After months of resisting calls for the adoption of a flexible foreign exchange regime, the Central Bank of Nigeria (CBN) on tuesday finally bowed to pressure, stating that it would introduce greater flexibility in the interbank foreign exchange market structure and retain a small window for critical transactions for prospective investors.
It equally warned that the Nigerian economy might further contract in the second quarter (Q2) of this year into a full blown recession, as some of the conditions which led to the contraction in the gross domestic product (GDP) growth rate in the first quarter remained largely unresolved.
The Nigerian economy contracted by -4 per cent in the first quarter of 2016, signalling the deteriorating economic conditions in the country and its first economic contraction in 25 years.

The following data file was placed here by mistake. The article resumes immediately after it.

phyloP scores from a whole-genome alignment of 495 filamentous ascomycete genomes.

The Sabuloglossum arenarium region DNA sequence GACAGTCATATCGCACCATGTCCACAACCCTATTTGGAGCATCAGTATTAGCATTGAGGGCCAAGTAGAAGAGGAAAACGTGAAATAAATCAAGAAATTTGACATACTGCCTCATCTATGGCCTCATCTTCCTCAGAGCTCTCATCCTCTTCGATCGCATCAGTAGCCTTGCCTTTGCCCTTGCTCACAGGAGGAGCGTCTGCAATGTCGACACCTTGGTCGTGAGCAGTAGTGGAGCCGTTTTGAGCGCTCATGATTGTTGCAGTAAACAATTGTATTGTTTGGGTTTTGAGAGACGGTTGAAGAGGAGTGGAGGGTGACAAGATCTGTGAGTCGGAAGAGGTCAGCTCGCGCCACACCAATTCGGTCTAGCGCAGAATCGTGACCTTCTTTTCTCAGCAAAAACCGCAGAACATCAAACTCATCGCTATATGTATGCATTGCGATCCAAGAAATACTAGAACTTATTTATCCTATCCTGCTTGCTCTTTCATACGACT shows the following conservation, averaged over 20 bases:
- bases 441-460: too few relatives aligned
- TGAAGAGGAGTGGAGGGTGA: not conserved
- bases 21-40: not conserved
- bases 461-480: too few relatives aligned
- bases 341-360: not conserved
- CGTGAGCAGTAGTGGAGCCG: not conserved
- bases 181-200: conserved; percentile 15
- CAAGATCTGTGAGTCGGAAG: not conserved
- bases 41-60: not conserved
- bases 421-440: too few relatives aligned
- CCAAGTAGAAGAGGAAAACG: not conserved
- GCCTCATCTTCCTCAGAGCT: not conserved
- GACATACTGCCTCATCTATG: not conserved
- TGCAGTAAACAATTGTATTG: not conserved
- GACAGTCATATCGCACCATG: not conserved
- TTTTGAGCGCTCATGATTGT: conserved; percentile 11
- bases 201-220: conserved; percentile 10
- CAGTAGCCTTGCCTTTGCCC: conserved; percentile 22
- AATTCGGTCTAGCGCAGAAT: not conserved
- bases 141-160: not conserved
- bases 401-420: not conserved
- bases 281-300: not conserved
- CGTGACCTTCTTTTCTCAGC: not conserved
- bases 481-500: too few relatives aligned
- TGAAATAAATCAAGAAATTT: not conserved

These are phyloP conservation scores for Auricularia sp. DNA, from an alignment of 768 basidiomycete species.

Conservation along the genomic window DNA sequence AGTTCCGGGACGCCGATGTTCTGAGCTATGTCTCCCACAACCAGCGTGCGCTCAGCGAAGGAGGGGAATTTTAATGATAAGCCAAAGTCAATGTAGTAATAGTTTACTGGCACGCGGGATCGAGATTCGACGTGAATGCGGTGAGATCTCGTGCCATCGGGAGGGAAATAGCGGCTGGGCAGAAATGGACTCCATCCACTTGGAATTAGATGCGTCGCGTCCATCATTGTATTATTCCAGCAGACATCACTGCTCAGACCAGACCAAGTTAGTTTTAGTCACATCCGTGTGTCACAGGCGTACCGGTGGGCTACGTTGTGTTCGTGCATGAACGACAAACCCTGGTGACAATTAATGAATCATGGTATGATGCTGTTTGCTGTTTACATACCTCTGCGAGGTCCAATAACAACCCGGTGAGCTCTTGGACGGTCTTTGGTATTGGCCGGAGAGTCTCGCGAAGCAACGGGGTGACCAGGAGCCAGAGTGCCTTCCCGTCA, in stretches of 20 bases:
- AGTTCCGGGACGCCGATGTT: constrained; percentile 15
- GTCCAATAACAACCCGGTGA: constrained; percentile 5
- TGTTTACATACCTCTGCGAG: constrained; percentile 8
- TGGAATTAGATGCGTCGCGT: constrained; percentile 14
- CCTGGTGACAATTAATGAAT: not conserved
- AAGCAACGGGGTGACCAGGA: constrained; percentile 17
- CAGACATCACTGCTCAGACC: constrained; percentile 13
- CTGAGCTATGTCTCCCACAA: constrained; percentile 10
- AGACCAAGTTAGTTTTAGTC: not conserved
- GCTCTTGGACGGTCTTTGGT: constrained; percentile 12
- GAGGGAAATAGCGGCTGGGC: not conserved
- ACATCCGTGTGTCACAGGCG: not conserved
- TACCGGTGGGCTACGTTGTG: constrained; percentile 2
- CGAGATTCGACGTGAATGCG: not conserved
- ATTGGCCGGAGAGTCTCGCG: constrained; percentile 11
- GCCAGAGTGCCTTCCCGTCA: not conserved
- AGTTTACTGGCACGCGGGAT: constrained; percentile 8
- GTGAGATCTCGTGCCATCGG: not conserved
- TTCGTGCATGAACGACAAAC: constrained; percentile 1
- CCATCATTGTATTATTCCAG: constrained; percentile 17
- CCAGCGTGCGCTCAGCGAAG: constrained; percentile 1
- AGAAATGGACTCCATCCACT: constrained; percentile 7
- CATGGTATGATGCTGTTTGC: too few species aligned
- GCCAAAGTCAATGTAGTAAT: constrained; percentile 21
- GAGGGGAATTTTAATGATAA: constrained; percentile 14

The central bank added that the weak outlook for growth, which was signalled in July 2015 when it warned of the risk of a recession, could extend to the second quarter of 2016.
It blamed the delayed passage of the 2016 budget for constraining the much-desired fiscal stimulus, which edged the economy towards contractionary output.
Also yesterday, while citing limited options in an already tight fiscal environment and the need to allow previous monetary policy decisions to crystalise, the CBN resolved to leave the monetary policy rate (MPR), otherwise known as the interest rate, unchanged at 12 per cent with the asymmetric corridor at +200 and -500 basis points around the MPR.
Addressing journalists in Abuja at the end of the two-day meeting of the Monetary Policy Committee (MPC), the CBN Governor, Mr. Godwin Emefiele, said the central bank resolved to introduce greater flexibility in the interbank foreign exchange market structure and to retain a small window for critical transactions for prospective investors.
Emefiele’s statement aligned with President Muhammadu Buhari’s speech during his budget presentation before the National Assembly on December 22, 2015, that the central bank would consider the adoption of a more flexible foreign exchange regime.